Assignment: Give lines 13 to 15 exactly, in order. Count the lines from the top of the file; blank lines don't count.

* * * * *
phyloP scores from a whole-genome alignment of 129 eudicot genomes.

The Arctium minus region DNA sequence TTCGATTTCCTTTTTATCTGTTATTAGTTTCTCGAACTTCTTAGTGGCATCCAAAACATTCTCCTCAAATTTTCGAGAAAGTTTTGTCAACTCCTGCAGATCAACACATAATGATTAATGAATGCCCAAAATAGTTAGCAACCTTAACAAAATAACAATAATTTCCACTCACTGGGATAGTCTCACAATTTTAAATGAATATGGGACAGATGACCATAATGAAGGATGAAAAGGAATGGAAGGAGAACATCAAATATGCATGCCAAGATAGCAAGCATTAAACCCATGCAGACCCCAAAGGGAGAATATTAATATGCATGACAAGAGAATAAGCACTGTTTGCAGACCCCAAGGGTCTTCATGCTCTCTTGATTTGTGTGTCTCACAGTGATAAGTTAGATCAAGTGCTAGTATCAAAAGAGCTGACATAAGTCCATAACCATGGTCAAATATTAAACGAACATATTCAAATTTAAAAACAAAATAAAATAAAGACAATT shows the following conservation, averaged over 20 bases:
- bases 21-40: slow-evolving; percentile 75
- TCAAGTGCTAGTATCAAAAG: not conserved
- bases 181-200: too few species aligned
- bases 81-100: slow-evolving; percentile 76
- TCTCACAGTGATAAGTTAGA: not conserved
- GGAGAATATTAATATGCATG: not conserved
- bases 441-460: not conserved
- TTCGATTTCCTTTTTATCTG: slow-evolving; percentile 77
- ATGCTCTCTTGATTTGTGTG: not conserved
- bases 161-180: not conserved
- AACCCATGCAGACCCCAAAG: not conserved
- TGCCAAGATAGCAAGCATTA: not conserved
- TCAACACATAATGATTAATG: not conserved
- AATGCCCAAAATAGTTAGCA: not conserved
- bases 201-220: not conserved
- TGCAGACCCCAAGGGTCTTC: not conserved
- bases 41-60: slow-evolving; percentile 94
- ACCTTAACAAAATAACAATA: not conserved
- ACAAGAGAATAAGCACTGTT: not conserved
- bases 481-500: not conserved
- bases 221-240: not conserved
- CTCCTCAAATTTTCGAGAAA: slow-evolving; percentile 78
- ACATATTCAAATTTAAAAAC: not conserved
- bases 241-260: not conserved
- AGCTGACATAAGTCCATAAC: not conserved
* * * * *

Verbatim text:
- AACCCATGCAGACCCCAAAG: not conserved
- TGCCAAGATAGCAAGCATTA: not conserved
- TCAACACATAATGATTAATG: not conserved